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Content strategy roadmap - ASAE Tech2015

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Your organization produces a lot of content, but does it have purpose? Does it help meet strategic goals and encourage member engagement? In this in-depth workshop, learn how to create a content strategy that works. Through small group exercises and real world examples, you will learn to break down content strategy into its parts, build from the information you may already have, and incorporate tactics and processes to make your digital communications successful. Attendees will get access to a workbook of ideas and learn tactics to use in your organization.

Content strategy workshop at the 2015 ASAE Tech Conference, given with Dina Lewis, CAE, president, Distilled Logic LLC and Carrie Hane Dennison, content and digital strategist

Published in: Business

Content strategy roadmap - ASAE Tech2015

  1. 1. h"p://echa.europa.eu/addressing-­‐chemicals-­‐of-­‐concern/substances-­‐of-­‐poten8al-­‐concern/svhc-­‐roadmap-­‐to-­‐2020-­‐implementa8on  
  2. 2. h"p://echa.europa.eu/addressing-­‐chemicals-­‐of-­‐concern/substances-­‐of-­‐poten8al-­‐concern/svhc-­‐roadmap-­‐to-­‐2020-­‐implementa8on   Content Strategy Roadmap Phase 1: Inputs 1.  Discovery 2.  Content audit and assessment 3.  Comparative content analysis 4.  Empathy-based audience personas Phase 2: Outputs 1.  Taxonomy 2.  Content modeling 3.  Content creation and publishing guidelines 4.  Roles, lifecycles, workflow, governance 5.  Content marketing and promotions 6.  Handoff, next steps
  3. 3. Introduction 
 to 
 Content Strategy
  4. 4. Get the right content to the right person for the right action
  5. 5. For all associations, the number one challenge to membership growth is “difficulty in communicating value or benefit.”
 —2014 Membership Marketing Benchmarking Report http://www.marketinggeneral.com/resources/benchmark-report/
  6. 6. Goals •  Drive member value •  Increase satisfaction •  Increase usage of our programs, products, services, resources, and tools
  7. 7. •  Who, what, when, where, why, and how of publishing content online
 •  A strategic statement tying content to business goals 
 •  The people, processes, and power to execute that statement
  8. 8. Policies and guidelines + Audience understanding + Business knowledge =
  9. 9. 11  
  10. 10. Content is… Event Product Class Program Research
  11. 11. Content strategy is… Event strategy Product strategy Class strategy Program strategy Research strategy
  12. 12. Content is… My Event My Product My Class My Program My Research
  13. 13. 15  
  14. 14. “Every pixel has an owner.” – Paul Ford, former web editor 
 at Harper’s magazine
  15. 15. “It is difficult to get a man to understand something, 
 when his salary depends upon 
 his not understanding it.” – Upton Sinclair, 1935
  16. 16. 18   h"p://www.amazon.com/Have-­‐Always-­‐Done-­‐That-­‐Way/dp/184728857X/  
  17. 17. Department Message Audience Department Message Audience Department Message Audience Department Message Audience Old thinking
  18. 18. Organization: Programs, offerings Audience Messages Audience Audience Audience New thinking
  19. 19. 21  
  20. 20. 22   Content strategy 
 is
 CHANGE MANAGEMENT  
  21. 21. Discovery h"p://www.amnh.org/exhibi8ons/permanent-­‐exhibi8ons/discovery-­‐room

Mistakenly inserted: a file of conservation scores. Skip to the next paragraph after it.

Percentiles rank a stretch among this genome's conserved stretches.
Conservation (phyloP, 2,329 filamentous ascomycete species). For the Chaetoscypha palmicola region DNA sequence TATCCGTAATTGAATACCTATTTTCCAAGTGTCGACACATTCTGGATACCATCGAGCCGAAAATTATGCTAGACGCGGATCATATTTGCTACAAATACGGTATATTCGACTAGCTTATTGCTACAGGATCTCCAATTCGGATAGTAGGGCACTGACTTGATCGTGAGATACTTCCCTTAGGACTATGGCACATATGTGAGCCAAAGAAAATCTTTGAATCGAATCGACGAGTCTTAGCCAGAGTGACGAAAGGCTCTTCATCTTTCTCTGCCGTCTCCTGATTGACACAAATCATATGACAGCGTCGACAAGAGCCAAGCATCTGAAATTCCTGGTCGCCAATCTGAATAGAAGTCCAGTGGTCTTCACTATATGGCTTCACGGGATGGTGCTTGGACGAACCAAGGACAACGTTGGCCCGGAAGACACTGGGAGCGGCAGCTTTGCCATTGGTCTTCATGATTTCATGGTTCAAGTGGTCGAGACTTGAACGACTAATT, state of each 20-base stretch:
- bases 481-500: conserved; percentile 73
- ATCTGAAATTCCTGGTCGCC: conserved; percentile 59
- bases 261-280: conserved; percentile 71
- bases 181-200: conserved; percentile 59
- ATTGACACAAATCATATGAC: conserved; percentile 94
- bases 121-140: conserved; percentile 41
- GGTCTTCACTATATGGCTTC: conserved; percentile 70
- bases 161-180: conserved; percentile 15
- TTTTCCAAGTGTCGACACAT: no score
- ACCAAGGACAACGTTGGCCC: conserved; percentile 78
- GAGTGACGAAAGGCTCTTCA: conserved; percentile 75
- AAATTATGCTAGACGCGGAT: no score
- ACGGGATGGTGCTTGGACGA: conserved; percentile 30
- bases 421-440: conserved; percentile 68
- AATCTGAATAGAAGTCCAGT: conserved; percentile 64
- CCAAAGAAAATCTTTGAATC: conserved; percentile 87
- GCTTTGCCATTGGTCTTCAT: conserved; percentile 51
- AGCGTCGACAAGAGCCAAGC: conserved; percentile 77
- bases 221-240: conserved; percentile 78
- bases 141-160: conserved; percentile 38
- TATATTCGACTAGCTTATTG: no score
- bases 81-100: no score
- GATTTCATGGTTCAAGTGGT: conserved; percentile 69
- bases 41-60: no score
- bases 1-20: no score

22. 22. Learn about the organization and its audiences •  Use what exists •  Fill in what’s missing
  23. 23. About the organization •  Values •  Mission •  Business goals •  Products & programs •  Future plans
  24. 24. About member needs and preferences •  Member needs assessments •  Non-renewal surveys •  Conference exit surveys
  25. 25. •  Interviews •  Behavior surveys •  Usability testing •  Field visits Supplement
  26. 26. h"ps://www.flickr.com/photos/xoques/3758640007   Strategy Statement
  27. 27. The <Organization>’s social intranet will:
   Collect and surface/curate critical, relevant editorial content created by appropriate <organization> corporate departments, divisions and employees.
   Enable and motivate employees to connect, interact and collaborate via social features.
   Foster a culture of innovation.
  28. 28. We will develop and maintain content that helps people practice and enjoy the arts.
  29. 29. To reduce customer service center costs, we will provide user-facing, task-based support content that makes our professional customers feel confident when configuring products for their clients.
  30. 30. NAMI.org will advance the NAMI movement by recruiting and motivating supporters and ambassadors to: – educate themselves and others about mental illness and recovery – find and access support – contribute by donating, walking, engaging, joining – take action by advocating, participating, volunteering, and sharing their stories
  31. 31. Content strategy statement < O r g a n i z a t i o n > o f f e r s _ _ _ _ _ _ _ , _ _ _ _ _ _ _ c o n t e n t t h a t h e l p s t h e m _ _ _ _ _ _ _ _ _ _ _ _ _ a n d _ _ _ _ _ _ _ _ _ _ _ _ _ b y m a k i n g _ _ _ _ _ _ _ _ f e e l _ _ _ _ _ _ _ , _ _ _ _ _ _ _ , a n d _ _ _ _ _ _ _ , a n d c o n v i n c i n g t h e m t o _ _ _ _ _ _ _ _ _ _ _ _ _ a n d _ _ _ _ _ _ _ _ _ _ _ _ _ . adjec8ve   adjec8ve   accomplish  goal   accomplish  goal   audience   adjec8ve   adjec8ve  adjec8ve   take  desired  ac8on   take  desired  ac8on  
  32. 32. Exercise #1:
 Create a strategy statement
  33. 33. Create a strategy statement < O r g a n i z a t i o n > o f f e r s _ _ _ _ _ _ _ , _ _ _ _ _ _ _ c o n t e n t t h a t h e l p s t h e m _ _ _ _ _ _ _ _ _ _ _ _ _ a n d _ _ _ _ _ _ _ _ _ _ _ _ _ b y m a k i n g _ _ _ _ _ _ _ _ f e e l _ _ _ _ _ _ _ , _ _ _ _ _ _ _ , a n d _ _ _ _ _ _ _ , a n d c o n v i n c i n g t h e m t o _ _ _ _ _ _ _ _ _ _ _ _ _ a n d _ _ _ _ _ _ _ _ _ _ _ _ _ . adjec8ve   adjec8ve   accomplish  goal   accomplish  goal   audience   adjec8ve   adjec8ve  adjec8ve   take  desired  ac8on   Example   VillageReach  offers  educa-onal  but  warm,  human  content  that  helps  them  increase   dona-ons  and  raise  awareness  by  making  ins-tu-onal  donors  feel  commi6ed,   capable,  and  needed,  and  convincing  them  to  give  annually  and  show  public  support.   take  desired  ac8on  
  34. 34. Content Audits and Assessments
  35. 35. Step 1: Content inventory
  36. 36. •  www.xenu.com   •  www.content-­‐insight.com   •  www.powermapper.com    
  37. 37. Things to track N a m e o f c o n t e n t p i e c e U R L C o n t e n t t y p e P e r s o n r e s p o n s i b l e N o t e s
  38. 38. Also track A v e r a g e m o n t h l y v i s i t s L a s t r e v i e w d a t e C M S c o n t e n t t y p e Tr a n s l a t i o n s
  39. 39. Step 2: Audit R e w r i t e , m e r g e , d e l e t e ? E x p a n d , t r i m ? G a p s P a t t e r n s
  40. 40. Outcomes •  C o n t e n t m a t r i x •  F i n d i n g s a n d r e c o m m e n d a t i o n s r e p o r t Do  not  skip!  
  41. 41. Comparative 
 Content 
 Analysis
  42. 42. Who? •  C o m p e t i t o r s •  P e e r s •  S i m i l a r o f f e r i n g s •  O t h e r i n d u s t r i e s •  S o c i a l n e t w o r k s
  43. 43. What to look at •  S e a r c h r e s u l t s •  U s a b i l i t y •  Vo c a b u l a r y •  C o n t e n t •  P r e s e n t a t i o n •  A u d i e n c e - c e n t r i c i t y •  Vo i c e a n d t o n e •  Q u a l i t y